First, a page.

(WASHINGTON) -- A bill introduced in the House of Representatives would ban certain pharmaceuticals from circulation that can be easily abused as recreational drugs. The proposed legislation is aimed at variants of addictive painkillers and other orally-taken medicines as growing attention is given to the risks of the products.
Representatives Bill Keating, D-Mass., and Hal Rogers, R-Ky., made the announcement at a press conference on Capitol Hill Friday. Rep. Keating said the legislation, if passed, would help curb a “silent epidemic” of prescription drug abuse.
“If this were the swine flu or any other kind of disease, this would be making headlines all over the country,” he said. “But because of the stigma that is often attached to this it is not.”
“The increase in abuse in deaths attached to these prescription drug overdoses are occurring at rate even more than heroin and cocaine,” he continued, citing a recent study from the University of Michigan on teenage narcotic use.
The bill will require the Food and Drug Administration to refuse approval of any new pharmaceuticals that do not utilize formulas resistant to tampering. For example a pill should not be easily crushed into a powder that can be snorted for a high, or melted down into a liquid form that can be taken through injection. The “Stop the Tampering of Prescription Pills Act” (STOPP) would also apply generic brands already on the market, if their listed drug adopted a tamper-resistant formula.
Keating demonstrated a sample using a two pills and a hammer. One drug was easily smashed into a fine dust and would be banned under the new guidelines. The other pill retained its shape.
Michael Barnes of the Center for Lawful Access and Abuse Deterrence was present for the announcement. Speaking with ABC News after the demonstration, he explained the tamper-resistant pill seen would shatter into large, solid chunks if enough pressure was applied -- not a form that could be snorted. A tremendous amount of force would be required to turn to a powder. Conversely, if the pill were melted it would revert to a gelatinous liquid that could not be forced through a syringe, he said.
The U.S. Centers for Disease Control and Prevention estimates 38,000 died in 2010 from drug overdoses with pharmaceuticals involved in nearly 60 percent of cases, eclipsing illegal narcotics. Recently that death rate has exceeded those related to motor vehicle accidents for the second year in a row.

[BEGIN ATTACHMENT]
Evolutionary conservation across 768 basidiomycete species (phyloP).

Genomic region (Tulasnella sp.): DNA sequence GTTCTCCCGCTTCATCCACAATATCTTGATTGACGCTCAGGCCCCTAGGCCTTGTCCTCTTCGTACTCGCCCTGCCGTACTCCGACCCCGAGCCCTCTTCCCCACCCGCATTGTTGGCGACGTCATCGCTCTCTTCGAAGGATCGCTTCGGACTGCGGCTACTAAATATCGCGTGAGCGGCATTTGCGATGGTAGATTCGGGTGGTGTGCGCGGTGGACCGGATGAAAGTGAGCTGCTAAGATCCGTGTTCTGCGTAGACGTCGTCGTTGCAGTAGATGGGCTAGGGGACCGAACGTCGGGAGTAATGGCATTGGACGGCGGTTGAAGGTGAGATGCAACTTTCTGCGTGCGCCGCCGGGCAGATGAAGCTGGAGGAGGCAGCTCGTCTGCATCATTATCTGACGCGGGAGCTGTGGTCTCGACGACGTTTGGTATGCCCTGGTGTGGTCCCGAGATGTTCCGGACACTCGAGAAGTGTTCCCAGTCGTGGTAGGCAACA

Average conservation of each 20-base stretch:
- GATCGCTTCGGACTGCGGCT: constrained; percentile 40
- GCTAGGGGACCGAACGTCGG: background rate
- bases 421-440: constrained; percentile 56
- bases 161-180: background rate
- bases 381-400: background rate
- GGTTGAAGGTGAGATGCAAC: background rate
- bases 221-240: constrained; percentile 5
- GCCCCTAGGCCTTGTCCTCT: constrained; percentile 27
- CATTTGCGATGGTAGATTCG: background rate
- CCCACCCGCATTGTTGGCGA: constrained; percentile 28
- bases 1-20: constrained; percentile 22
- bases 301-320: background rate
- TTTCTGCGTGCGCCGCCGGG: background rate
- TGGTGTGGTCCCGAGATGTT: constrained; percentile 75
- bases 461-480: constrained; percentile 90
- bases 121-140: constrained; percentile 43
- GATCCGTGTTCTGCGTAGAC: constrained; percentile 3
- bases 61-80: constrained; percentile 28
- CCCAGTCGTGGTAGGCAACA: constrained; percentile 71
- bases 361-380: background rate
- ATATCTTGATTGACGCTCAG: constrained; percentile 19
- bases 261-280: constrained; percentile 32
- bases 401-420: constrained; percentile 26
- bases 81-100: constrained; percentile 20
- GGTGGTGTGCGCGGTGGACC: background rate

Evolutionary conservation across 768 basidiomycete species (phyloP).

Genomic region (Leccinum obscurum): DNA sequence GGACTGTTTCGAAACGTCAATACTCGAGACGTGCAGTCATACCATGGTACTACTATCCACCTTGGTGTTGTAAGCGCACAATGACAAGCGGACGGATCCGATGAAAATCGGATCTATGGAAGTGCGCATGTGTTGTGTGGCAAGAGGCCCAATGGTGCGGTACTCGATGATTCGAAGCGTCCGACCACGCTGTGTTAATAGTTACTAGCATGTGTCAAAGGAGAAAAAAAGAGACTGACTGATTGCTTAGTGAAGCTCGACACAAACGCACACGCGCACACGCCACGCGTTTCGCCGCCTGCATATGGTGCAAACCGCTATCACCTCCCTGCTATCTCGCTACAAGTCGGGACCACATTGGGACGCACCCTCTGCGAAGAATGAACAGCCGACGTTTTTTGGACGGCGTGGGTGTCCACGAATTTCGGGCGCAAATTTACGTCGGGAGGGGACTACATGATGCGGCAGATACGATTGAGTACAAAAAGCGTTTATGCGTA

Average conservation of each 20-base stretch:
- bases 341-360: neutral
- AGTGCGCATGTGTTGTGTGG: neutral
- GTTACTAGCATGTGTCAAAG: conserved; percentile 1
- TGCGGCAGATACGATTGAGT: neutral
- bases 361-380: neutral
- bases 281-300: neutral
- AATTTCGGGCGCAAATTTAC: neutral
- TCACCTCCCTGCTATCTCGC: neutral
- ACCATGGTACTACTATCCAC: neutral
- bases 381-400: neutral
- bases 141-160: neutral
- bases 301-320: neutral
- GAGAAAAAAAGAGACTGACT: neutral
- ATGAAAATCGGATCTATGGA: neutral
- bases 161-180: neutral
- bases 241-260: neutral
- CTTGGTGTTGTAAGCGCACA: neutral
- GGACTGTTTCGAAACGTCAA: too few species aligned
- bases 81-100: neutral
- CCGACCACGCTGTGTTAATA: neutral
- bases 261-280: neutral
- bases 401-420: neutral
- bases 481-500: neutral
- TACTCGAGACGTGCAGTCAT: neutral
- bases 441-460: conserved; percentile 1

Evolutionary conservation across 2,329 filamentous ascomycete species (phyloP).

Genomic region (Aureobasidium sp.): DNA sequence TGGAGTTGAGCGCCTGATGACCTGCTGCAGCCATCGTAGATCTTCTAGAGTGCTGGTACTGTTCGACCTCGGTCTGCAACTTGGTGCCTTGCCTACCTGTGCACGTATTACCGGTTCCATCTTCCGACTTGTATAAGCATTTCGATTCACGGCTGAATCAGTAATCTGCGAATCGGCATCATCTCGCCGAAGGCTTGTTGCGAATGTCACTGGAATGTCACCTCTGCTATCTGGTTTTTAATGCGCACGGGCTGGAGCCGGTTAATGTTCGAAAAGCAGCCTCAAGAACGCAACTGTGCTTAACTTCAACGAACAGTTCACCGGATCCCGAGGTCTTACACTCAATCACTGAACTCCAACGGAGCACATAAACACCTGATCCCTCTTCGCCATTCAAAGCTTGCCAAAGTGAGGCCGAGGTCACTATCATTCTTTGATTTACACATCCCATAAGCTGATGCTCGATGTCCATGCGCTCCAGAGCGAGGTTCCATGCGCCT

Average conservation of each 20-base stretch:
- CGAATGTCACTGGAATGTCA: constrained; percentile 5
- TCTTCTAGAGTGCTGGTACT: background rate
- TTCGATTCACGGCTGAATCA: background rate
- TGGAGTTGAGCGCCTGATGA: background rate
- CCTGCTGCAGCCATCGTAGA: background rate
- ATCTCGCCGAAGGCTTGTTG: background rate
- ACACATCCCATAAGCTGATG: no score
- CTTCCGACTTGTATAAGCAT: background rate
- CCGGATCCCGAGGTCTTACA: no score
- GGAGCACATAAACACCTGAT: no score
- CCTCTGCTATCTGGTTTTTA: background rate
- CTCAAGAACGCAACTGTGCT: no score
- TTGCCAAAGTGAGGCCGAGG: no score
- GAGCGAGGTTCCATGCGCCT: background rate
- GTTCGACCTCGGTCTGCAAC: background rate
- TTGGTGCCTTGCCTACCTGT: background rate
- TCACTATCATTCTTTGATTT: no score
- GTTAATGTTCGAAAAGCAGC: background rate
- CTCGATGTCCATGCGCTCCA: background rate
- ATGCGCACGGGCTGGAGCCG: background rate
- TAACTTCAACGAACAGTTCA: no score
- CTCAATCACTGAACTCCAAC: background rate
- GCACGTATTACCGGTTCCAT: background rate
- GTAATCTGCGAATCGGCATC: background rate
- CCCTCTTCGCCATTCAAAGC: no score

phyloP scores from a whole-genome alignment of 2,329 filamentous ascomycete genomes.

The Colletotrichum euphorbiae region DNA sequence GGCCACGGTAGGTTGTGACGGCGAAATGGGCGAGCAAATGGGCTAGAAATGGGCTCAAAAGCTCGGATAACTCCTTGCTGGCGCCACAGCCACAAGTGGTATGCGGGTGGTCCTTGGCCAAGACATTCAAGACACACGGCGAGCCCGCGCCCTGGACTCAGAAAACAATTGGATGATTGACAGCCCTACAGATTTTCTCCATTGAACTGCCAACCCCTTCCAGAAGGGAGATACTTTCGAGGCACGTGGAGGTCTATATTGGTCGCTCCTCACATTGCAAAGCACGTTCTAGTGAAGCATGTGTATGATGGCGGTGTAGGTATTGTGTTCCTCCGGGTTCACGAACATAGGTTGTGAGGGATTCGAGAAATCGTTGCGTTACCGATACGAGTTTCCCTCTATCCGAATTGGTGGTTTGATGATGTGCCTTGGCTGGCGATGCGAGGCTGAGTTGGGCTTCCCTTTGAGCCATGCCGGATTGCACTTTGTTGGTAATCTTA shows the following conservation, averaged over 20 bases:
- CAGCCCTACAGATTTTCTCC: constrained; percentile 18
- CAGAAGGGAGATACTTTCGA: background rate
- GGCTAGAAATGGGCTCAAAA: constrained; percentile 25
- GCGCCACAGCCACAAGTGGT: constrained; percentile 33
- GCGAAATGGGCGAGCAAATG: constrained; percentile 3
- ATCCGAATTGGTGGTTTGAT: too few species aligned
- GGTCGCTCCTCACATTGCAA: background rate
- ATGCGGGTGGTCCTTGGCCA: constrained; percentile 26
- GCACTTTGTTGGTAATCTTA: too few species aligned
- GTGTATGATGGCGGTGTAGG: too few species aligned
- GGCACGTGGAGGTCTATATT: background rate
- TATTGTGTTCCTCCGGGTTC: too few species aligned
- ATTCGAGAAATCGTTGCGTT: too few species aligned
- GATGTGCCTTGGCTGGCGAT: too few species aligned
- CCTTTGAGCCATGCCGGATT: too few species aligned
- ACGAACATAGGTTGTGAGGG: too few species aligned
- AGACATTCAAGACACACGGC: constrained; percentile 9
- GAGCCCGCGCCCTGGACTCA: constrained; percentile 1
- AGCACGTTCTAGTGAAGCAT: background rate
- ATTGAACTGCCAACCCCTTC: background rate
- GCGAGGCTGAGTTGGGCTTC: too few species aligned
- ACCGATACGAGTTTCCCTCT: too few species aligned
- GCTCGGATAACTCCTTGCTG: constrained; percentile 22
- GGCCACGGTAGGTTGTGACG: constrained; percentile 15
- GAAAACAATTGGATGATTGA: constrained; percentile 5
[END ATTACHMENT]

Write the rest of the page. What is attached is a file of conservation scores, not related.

This is the second time members of the Congressional Caucus on Prescription Drug Abuse have pushed such measures. Keating originally introduced the STOPP Act in July but it was not acted on in that congress past its referral to committee. Some generic pharmaceutical manufacturers have resisted attempts by the federal government to mandate similar measures, suggesting it would lead to higher costs for consumers.
Rural areas have shown a disproportionate share of abuse. Congressman Rogers said in his state of Kentucky the time-released painkiller OxyContin was known by street names including “Proxies,” “Kickers,” and “Hillbilly Heroin” before they adopted abuse-deterrent features in 2010.
“In my district at the height of this problem the most dangerous job in eastern Kentucky was not coal mining, it was driving a Fed Ex or UPS truck, being robbed by people desperate and hooked on OxyContin. Pharmacies were being raided for pills; once serene small-town communities overridden with crime,” he said.
The FDA recently approved a generic variant of OxyContin to be made available next month that will not include an anti-tampering formula. Rogers, who has formerly testified to the FDA to limit distribution of painkillers, called on Congress to pass the legislation before the April 15 release date.
“If the FDA will not act boldly then the Congress will,” he concluded.
The STOPP Act would not apply to patients reliant on the effected drugs for chronic pain and end-of-life reasons. It would also grant the FDA the ability to waive pharmaceuticals deemed critical, or if there is no tamper-resistant alternative.
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